- Black adults are significantly more likely to encounter discrimination when receiving healthcare than White patients, according to a new study by the Urban Institute underwritten by the Robert Wood Johnson Foundation.
- While 10.6% of Black adults said they had experienced some form of discrimination based on race, ethnicity, disability, gender, sexual orientation or health condition, the number was even higher among low-income Black adults (14.5%) and Black women (13.1%).
- By comparison, just 3.6% of White adults say they have experienced some form of discrimination when seeking healthcare services. Among Latino adults, the rate was 4.5%. Overall, 5.1% of those surveyed said they had experienced some form of discrimination.
The recent reckoning on race relations, sparked in part by the death of George Floyd after a Minneapolis police officer held his knee of Floyd’s neck for more than eight minutes as well as attacks on Asian-Americans connected to the origins of COVID-19, has also shone a light on disparities during the pandemic.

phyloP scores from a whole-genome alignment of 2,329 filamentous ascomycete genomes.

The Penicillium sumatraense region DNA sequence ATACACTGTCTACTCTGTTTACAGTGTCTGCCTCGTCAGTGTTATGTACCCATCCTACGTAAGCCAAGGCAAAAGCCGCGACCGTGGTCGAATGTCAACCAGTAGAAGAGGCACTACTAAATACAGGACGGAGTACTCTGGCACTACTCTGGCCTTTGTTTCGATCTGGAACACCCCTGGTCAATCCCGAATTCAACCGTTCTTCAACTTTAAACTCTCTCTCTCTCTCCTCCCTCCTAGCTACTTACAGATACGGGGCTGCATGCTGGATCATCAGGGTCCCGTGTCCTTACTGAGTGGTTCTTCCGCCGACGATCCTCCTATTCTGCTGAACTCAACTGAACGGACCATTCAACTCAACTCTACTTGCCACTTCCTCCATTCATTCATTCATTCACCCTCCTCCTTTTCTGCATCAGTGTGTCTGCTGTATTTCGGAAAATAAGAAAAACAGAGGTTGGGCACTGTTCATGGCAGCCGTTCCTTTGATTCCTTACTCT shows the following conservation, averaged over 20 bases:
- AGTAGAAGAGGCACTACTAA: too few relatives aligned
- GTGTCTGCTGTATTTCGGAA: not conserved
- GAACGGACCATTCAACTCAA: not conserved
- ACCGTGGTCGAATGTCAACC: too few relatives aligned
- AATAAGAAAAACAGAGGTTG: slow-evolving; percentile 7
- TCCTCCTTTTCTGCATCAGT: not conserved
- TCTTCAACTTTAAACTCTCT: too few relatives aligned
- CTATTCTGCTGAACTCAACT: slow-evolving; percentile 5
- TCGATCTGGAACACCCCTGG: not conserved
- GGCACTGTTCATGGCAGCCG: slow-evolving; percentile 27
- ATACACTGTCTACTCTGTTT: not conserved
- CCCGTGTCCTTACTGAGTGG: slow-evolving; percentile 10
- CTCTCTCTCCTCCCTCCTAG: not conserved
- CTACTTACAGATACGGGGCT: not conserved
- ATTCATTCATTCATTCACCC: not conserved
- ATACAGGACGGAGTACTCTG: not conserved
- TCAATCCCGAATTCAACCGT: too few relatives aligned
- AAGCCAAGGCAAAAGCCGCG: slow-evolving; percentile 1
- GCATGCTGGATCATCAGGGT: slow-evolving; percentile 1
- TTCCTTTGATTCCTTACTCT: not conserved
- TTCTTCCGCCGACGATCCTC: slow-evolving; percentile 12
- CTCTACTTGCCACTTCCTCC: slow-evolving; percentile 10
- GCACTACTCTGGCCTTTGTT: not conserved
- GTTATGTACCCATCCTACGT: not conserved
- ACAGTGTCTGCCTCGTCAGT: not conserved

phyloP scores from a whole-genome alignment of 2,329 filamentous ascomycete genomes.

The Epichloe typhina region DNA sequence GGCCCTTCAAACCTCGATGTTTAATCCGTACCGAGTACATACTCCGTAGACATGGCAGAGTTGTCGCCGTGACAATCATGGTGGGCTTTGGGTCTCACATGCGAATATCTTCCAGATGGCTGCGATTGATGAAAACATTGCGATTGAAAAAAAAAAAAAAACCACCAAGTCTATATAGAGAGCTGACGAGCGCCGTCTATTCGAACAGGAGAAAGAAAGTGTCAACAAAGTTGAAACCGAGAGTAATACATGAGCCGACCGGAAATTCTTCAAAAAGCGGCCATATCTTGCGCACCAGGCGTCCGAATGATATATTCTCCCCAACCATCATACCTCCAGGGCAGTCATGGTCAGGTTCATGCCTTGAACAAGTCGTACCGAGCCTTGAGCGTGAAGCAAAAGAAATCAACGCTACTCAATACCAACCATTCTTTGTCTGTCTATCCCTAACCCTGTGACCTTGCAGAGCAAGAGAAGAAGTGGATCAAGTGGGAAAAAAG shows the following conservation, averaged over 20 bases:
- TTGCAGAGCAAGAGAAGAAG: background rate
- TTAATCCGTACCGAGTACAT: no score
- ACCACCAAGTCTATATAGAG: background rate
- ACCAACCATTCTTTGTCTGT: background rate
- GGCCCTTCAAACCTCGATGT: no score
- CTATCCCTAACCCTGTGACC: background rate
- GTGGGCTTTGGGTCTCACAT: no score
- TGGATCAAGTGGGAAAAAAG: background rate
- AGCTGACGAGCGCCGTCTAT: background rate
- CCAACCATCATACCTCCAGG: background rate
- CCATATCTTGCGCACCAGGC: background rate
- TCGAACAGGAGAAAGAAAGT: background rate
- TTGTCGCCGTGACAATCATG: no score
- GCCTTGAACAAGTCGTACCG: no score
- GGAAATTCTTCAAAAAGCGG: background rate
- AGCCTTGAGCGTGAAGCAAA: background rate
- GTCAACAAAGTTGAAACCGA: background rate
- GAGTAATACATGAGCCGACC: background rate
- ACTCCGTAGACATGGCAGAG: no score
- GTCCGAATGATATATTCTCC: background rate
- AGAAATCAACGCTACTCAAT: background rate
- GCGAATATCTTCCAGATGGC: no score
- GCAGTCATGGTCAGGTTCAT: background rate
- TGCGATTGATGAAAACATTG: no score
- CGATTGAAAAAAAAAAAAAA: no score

Throughout the coronavirus crisis, it has become clear that Black people and other minority groups are more likely to die from COVID-19 than White people, and racial gaps in receiving vaccinations persist. Many major providers and health insurers have issued long-term plans to address social determinants of health, but the new study indicates much work remains to be done.
The authors said it was a call to tackle racial inequities in healthcare delivery that can no longer be tolerated. “Discrimination and unfair judgment in a healthcare setting can result in serious ramifications to health and have cumulative adverse effects on people’s lives,” Urban Institute Research Associate Dulce Gonzalez said in a statement accompanying the report.
Systemic inequalities in U.S. healthcare are well-entrenched and ongoing. The study was published as an editor of JAMA recently resigned after denying structural racism in health in remarks during a podcast. The publication’s editor-in-chief was also placed on leave.
Among Black adults surveyed in the new research, 7.9% said their race or ethnicity was a factor for the discrimination, compared to 3% of all adults surveyed.
“The continued prevalence of discrimination and unfair treatment in healthcare settings, particularly for Black individuals, cannot be tolerated anymore,” RWJF Senior Program Officer Mona Shah said in the statement. “Tackling health inequities stemming from racism or unfair treatment requires public policy, industry practices, and medical education that builds trust and addresses implicit bias and the historical roots of racism in the medical system.”